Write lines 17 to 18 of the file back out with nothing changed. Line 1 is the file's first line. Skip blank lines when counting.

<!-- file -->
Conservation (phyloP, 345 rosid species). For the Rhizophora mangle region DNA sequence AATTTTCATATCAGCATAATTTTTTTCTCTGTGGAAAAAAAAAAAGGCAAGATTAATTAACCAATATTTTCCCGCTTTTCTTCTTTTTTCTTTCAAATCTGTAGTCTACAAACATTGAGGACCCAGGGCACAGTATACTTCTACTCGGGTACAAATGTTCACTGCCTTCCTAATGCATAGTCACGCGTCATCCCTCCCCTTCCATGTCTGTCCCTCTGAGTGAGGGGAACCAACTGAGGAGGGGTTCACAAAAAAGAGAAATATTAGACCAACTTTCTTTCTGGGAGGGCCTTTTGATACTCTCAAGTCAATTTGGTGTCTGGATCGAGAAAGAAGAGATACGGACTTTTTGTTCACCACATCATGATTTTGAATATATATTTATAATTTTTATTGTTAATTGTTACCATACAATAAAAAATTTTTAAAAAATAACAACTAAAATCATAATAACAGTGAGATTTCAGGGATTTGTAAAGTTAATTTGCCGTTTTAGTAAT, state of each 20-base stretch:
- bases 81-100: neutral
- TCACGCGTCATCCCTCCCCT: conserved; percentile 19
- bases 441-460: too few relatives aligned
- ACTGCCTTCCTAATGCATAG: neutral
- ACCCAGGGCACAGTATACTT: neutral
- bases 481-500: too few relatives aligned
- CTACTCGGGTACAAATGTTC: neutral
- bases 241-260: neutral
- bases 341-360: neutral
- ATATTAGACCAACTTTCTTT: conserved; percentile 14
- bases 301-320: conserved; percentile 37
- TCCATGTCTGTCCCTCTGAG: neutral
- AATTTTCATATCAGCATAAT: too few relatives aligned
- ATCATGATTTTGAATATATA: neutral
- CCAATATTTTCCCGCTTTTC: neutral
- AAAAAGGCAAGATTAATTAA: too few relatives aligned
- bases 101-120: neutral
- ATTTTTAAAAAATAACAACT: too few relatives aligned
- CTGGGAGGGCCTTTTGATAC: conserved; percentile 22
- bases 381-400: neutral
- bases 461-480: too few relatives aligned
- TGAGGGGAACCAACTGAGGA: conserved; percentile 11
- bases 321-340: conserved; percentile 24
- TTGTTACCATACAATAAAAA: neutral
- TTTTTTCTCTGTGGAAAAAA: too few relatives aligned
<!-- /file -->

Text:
- AAAAAGGCAAGATTAATTAA: too few relatives aligned
- bases 101-120: neutral